Inclusive Interior Design For Children On The Spectrum
While many people think about autism as something that only affects children in social settings, it is a lifelong disorder that can have an impact at home as well. Families looking to design a living space for a child on the spectrum should pay careful attention to everything within the home, including lighting, safety, and space. Here are a few tips to help parents of children who have been recently diagnosed create a harmonious environment at home.
Understand the need for balance.
As Beyond Accessibility explains, balance is the key when creating a home for someone on the spectrum. Children with ASD are prone to unexpected behaviors, outbursts, and making poor decisions with regards to their well-being. With that in mind, the first area where this is evident is the need to balance safety and freedom.
One way to set your mind at ease is to focus on childproofing. This might include adding door and window alarms, electronic equipment guards, toilet lid locks, pool alarms, and a fire escape ladder. If you aren’t sure exactly how to make your home safe, you can hire a childproofing advisory service. In Philadelphia, you can expect to pay anywhere from $282 to $866 for this, according to HomeAdvisor.
Once you are comfortable with the safety of your property, look at your child’s freedom. Make sure that they have plenty of room throughout the house to walk around unobstructed. Consider the flow of the home. This is how it transitions from one space to the next. If you have an open concept, for example, try not to block each room off, because this visual clutter can make it frustrating for a child with autism to maneuver throughout the home.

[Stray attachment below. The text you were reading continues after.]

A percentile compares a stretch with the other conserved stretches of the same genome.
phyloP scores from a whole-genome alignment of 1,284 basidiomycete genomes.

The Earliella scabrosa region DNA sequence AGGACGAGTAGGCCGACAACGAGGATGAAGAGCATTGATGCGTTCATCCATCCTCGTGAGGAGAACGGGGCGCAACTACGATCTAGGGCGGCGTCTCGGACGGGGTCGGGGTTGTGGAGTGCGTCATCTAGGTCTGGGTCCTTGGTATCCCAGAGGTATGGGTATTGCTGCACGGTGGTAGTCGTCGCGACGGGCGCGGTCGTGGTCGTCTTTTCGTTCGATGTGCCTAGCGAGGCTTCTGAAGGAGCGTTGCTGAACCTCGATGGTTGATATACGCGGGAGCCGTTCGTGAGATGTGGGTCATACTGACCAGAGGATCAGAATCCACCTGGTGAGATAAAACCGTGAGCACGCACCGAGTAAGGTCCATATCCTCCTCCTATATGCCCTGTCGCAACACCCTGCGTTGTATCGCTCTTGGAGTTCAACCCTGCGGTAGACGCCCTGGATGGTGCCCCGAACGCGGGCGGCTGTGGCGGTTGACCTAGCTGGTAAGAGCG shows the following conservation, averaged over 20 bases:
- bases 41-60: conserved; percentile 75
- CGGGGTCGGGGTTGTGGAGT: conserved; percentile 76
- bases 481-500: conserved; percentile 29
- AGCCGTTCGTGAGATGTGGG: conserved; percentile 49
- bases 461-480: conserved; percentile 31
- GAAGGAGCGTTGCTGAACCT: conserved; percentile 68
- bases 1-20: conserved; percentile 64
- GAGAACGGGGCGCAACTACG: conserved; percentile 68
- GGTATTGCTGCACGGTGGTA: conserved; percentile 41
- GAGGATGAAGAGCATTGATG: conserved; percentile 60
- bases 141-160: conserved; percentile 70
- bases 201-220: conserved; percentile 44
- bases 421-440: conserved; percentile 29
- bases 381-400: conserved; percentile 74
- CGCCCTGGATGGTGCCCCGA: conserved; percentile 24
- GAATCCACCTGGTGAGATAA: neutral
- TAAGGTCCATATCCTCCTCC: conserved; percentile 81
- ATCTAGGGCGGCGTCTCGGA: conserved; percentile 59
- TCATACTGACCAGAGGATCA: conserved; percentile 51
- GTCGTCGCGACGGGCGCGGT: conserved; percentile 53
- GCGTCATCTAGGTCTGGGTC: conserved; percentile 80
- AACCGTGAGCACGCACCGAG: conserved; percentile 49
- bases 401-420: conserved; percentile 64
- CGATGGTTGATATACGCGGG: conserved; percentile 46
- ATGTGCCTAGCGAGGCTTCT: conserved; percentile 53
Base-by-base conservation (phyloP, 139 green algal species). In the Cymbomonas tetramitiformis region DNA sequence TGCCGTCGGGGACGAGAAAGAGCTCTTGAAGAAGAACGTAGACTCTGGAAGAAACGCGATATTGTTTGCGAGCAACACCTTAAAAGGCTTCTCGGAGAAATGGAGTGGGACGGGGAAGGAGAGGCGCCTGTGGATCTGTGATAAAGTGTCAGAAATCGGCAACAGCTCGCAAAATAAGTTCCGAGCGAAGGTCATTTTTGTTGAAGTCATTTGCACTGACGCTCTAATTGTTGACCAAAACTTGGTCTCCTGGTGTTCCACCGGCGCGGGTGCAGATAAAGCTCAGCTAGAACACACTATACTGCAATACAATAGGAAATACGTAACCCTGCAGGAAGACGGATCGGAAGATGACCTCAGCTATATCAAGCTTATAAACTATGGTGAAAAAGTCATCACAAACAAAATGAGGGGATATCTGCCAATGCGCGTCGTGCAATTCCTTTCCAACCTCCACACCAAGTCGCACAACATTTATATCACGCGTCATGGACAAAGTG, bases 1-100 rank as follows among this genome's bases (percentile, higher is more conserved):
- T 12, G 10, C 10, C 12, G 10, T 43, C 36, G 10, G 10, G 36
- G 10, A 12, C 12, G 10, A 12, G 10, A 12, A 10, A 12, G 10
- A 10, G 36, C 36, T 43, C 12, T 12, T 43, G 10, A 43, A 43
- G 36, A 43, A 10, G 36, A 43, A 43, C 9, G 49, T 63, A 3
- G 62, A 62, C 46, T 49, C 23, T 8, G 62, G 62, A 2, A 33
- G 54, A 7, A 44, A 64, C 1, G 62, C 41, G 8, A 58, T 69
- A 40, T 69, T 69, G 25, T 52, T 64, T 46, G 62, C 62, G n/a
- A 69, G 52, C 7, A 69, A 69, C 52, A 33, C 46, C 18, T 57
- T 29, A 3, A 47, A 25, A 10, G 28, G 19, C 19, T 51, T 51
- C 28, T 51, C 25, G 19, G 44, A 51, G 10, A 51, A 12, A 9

Get to know your child’s sensory aversions.
Many children on the autism spectrum have sensory aversions. They might shy away from warm or cool lighting or get extremely agitated and uncomfortable when touching certain types of material. This can cause a sensory overload, which Healthline explains happens when the brain can’t keep up with the information being thrown at it. Pay attention to your child’s hypersensitivities.
In addition to lighting, auditory features of your home should fit within your child’s tolerance levels. Reduce noise pollution by putting their bedroom as far away from common areas as possible. It might also help to soundproof the room and ensure they have a special area they can go to “hide,” such as under a loft bed, when they are overwhelmed by their surroundings.
Stick with durable materials.
Austin John Jones, a writer for The Art of Autism and a man on the spectrum, explains that change can be exponentially difficult for someone with autism. And while children must learn to adapt to some changes, you can reduce turmoil in their lives by simply designing your space with durable materials that do not have to be swapped out frequently.
This applies especially to their favorite pieces. For instance, many children on the spectrum find comfort in things like bean bag chairs. Unfortunately, these are often cheap and break easily, resulting in the need to replace with something new. Do your research before buying furniture or bedding, and make sure that what your child loves today will not have to be taken away tomorrow. Note better bean bags can be bought for $75 and up.
When you’re trying to create a space that works for everyone in your family, it’s going to take a bit of work. But, it is possible to create a safe and comforting environment for children on the autism spectrum. It starts with knowing how to balance safety and freedom. The decisions you make now can go a long way toward helping your child remain calm and at ease at home.
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Written by Amanda Henderson ⎸firstname.lastname@example.org